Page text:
Updated With Game Observations at 12:36pm
“It went from 15 to seven in about 30 seconds and then we got tight and didn’t play well and they beat us. Somehow our spirit is all messed up.” — Mike D’Antoni
“Having a double-digit lead late in the fourth quarter, it’s definitely going to hurt and stick with you. It comes to a point, guys are looking at the time hoping it runs out quick instead of trying to go out and finish them.” — Chris Duhon
“We just kept on believing and we knew it was just a matter of time. The Knicks keep on attacking the basket and they let you back in the game, and that’s what our game plan was in the last six minutes of the game and overtime.” – Kevin Martin
“They just weren’t doing a good job of getting back. Every time I got the rebound I pushed it and, when I saw an open lane, I attacked it or kicked it out to an open guy.” — Tyreke Evans
NOTES FROM THE OBSERVATION DECK:
According to Coach D’Antoni, “Somehow our spirit is all messed up.” Duh. No shyte Sherlock.
Could the Knicks spirit be a direct result of how the team has been managed since training camp? Fifty-one games into the season and the players have no idea what their roles on this team are. The defense is practically non-existent and teams know exactly what to do to out-play the Knicks: put pressure on the transition non-defense and pound the interior in the half-court sets. The Kings added a new key: play zone defense and dare the Knicks to shoot themselves into a victory, a tall order for a team that has a problem establishing any type of rhythm that lasts for more than 12 minutes.
The key for this game was how the Knicks handled the 4th quarter.
D’Antoni started the quarter with, Robinson, Chandler, Harrington, Jeffries and Duhon, a unit that built the lead up to 15 with over seven minutes to play. After a Kings’ timeout, and within forty-five (45} seconds, the Kings cut the lead to seven in a sequence that included a Duhon air-ball, two tres by Donte Green and a killer drive to the basket by Evans foreshadowing the end of the quarter. After Nate, who was playing point, called his own number three times and missed badly, D’Antoni replaced him with Duhon at the 3:02 mark. The Knicks were barely able to hold the Kings off as Evans abused Jeffries and a defensively befuddled Harrington on scoring drives to the basket. Harrington ended a sloppy series with a pass to Jeffries who dunked it home to bring the lead back to four with 59 seconds remaining.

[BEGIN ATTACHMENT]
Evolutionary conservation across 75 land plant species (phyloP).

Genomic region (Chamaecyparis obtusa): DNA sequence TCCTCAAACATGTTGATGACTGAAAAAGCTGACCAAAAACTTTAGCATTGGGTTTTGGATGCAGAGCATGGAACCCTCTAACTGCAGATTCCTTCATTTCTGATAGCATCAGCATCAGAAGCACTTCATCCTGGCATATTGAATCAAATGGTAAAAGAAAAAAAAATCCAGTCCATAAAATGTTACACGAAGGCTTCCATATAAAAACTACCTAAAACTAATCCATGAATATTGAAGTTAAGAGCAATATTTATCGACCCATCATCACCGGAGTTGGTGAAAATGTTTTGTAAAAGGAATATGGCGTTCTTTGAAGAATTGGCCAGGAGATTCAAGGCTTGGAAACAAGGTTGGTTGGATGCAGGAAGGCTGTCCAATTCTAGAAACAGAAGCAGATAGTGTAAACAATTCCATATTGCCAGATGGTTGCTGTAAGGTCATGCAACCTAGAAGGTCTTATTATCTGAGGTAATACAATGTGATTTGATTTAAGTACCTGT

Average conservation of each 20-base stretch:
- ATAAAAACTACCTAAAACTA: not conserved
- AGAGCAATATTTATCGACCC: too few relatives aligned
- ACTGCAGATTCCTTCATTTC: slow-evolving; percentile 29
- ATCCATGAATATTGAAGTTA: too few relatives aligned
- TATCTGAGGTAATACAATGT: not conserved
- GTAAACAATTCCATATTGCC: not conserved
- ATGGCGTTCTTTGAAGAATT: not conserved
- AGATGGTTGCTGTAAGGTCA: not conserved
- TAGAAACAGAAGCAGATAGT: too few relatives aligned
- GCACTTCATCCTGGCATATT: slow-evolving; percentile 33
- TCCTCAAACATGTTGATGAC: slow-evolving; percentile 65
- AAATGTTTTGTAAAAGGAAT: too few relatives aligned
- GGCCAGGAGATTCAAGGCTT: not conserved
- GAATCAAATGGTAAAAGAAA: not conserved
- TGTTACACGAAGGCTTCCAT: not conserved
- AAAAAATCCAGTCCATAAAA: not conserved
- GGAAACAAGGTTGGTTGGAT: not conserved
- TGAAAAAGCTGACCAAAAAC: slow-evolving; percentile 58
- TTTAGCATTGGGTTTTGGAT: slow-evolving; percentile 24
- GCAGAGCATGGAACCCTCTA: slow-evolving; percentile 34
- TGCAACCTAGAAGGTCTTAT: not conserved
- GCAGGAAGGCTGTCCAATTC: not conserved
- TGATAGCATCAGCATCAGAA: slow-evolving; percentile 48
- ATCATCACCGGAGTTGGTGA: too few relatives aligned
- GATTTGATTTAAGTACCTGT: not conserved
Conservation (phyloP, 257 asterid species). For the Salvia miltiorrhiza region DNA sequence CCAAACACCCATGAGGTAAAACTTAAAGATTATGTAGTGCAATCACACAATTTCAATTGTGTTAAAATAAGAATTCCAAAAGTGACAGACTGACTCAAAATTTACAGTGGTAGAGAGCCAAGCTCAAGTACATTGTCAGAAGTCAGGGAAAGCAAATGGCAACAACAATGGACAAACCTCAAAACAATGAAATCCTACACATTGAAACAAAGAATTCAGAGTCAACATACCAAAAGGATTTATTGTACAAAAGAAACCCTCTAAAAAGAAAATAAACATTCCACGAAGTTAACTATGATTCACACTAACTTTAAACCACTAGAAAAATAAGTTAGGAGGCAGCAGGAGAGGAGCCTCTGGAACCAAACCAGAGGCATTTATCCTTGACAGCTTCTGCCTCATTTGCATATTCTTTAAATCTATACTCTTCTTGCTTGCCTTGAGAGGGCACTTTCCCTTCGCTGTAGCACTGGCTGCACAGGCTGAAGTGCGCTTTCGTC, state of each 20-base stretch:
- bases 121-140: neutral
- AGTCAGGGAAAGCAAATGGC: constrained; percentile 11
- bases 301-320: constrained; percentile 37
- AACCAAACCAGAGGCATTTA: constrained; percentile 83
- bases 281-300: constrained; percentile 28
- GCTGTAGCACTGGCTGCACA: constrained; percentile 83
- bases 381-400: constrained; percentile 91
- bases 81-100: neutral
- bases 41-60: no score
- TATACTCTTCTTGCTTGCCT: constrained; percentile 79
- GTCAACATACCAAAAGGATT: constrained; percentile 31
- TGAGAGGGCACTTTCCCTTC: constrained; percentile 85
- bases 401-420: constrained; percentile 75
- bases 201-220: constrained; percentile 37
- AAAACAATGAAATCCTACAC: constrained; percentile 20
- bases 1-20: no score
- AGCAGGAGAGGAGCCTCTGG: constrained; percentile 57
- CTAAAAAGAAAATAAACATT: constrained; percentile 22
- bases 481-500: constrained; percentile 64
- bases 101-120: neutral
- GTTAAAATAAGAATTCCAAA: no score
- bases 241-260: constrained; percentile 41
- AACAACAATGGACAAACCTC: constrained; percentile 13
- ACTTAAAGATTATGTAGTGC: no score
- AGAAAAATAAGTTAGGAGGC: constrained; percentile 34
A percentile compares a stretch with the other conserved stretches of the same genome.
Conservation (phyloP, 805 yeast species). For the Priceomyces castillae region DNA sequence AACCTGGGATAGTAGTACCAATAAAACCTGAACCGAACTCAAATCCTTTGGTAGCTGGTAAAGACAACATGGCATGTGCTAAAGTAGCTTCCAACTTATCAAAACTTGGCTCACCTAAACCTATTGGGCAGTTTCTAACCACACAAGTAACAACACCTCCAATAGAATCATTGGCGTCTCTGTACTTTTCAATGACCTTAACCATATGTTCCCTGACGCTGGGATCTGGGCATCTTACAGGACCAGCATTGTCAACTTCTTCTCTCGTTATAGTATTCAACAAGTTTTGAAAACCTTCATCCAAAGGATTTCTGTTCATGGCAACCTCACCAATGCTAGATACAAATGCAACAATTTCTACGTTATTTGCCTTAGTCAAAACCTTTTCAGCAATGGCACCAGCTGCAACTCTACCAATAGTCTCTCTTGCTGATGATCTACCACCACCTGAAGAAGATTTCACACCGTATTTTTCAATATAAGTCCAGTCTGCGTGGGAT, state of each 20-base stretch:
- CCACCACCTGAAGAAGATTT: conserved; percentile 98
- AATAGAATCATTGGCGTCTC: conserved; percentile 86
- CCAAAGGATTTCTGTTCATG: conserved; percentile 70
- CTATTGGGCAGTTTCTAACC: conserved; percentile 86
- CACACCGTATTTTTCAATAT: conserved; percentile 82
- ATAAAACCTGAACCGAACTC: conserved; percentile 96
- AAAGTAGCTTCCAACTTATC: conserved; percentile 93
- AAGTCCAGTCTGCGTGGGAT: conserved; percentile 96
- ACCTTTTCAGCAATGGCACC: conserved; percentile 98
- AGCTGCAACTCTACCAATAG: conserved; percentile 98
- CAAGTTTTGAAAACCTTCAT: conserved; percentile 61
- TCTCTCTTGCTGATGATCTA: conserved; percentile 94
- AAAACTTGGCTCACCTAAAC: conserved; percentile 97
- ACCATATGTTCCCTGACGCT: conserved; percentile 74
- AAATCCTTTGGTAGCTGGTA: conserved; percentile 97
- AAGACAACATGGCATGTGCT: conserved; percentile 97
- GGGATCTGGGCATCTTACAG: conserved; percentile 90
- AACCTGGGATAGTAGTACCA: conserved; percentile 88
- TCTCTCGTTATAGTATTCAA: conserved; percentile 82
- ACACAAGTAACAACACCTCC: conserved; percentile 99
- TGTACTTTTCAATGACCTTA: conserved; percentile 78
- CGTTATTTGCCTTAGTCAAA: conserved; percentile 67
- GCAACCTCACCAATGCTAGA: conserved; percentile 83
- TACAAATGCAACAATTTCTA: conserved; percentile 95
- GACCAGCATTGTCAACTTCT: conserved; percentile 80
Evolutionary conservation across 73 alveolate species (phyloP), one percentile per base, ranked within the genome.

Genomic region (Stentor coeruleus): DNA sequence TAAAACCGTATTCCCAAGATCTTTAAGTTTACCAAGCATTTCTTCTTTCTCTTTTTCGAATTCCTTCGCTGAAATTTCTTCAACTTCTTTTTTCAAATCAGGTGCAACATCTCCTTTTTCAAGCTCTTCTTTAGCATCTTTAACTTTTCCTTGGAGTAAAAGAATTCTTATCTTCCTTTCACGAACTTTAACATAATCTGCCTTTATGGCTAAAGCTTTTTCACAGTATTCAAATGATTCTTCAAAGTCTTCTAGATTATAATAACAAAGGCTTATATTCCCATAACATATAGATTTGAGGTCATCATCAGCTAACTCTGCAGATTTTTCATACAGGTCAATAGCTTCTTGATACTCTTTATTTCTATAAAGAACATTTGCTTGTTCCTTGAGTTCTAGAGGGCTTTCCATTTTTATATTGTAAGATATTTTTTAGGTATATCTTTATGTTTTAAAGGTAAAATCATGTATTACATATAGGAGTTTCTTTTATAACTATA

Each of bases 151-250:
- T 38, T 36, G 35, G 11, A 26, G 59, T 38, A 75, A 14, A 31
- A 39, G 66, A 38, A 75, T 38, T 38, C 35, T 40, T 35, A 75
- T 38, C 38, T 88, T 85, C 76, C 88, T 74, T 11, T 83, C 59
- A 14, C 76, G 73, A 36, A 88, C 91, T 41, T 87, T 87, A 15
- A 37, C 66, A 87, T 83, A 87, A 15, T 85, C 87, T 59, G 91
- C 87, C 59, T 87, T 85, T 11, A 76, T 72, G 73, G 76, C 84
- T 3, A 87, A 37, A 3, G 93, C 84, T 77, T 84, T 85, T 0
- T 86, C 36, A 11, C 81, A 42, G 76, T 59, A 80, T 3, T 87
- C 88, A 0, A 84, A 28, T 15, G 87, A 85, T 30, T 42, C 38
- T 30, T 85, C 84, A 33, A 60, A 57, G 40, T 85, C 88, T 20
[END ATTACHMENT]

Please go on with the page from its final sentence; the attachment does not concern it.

Out of the timeout, Evans went directly to the basket and drove into Jeffries chest to cut the lead to two. After a Harrington miss, Evans again drove to the right on Jeffries and when Lee half-heartily stepped into the driving lane (below the circle) Evans passed to Jason Thompson under the basket for a dunk. Amazingly there was no defensive adjustment, by the coach or Jeffries, to deal with Evans. Evans was clearly too fast and strong for Jeffries to handle alone. The quarter ended tied at 105 after a Duhon air-ball and a Jeffries steal at the buzzer forcing the game into overtime, where the Kings continued to dominate and win.
D’Antoni’s major error at the end of this game was failing to make the necessary defensive adjustment to deal with Evans. This is a point where his choices were obviously limited. Jeffries is usually his best and most technically sound defender, however this is one time when Hughes might have been better one-on-one or even Toney Douglas who handled Evans during the summer league. Still, Mike might have done better if he had established good team defense in the first instance. Defensively, it makes little sense to have both Harrington and Lee on the floor simultaneously since they mirror each other’s defensive deficiencies.
But the Knicks did have a bright spot: Wilson Chandler.
Chandler may not be a go-to player, but he plays the game like a stud at times. Walt Frazier noted that Wilson seemed to be in a place beyond the zone. Chandler, 35 pts on 15 for 23 shooting, seemed to be playing the game, on the offensive end, at another level. He was smooth, hitting jumpers from every angle from 6′ to 16′ and showing his strength and agility under the basket. He added 5 rebounds, 2 blocks and 2 steals in 47 minutes. Wilson, who will only cost about 5 million over the next two years, is without question an asset the Knicks will not want to trade this off season, although teams may ask about him.
Obviously, the Knicks at 19-32 are sinking away from the 8th seed; presently the Knicks are 5 1/2 games out of the last playoff spot in the 11th position, 1/2 game ahead of Detroit.
Finally, both Tyreke and Casspi are the real deal. They have both progressed significantly since the summer league and pre-season. Casspi is very impressive in that he now uses his brain more than his considerable athleticism. He is not over-energized and takes the game at the games pace. All Tyreke Evans needs is an array of jump shots and he will become one of the most dangerous players in the game. The Kings have a solid youthful nucleus. They are building the team from youth up, the right way.
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Kudos to DLT, Prince and O&B for spicing up the Knicks-Kings LBE with witty repartee. . . . The Knicks dropped behind Philadelphia in the playoff race falling to the 11th spot. The Sixers are on a five game winning streak. . . .It was hard to tell, but supposedly there is dissension between Kevin Martin and Tyreke Evans as Evans becomes the team’s new star. See SacTown Royalty, a SacTo Kings blog for the low down.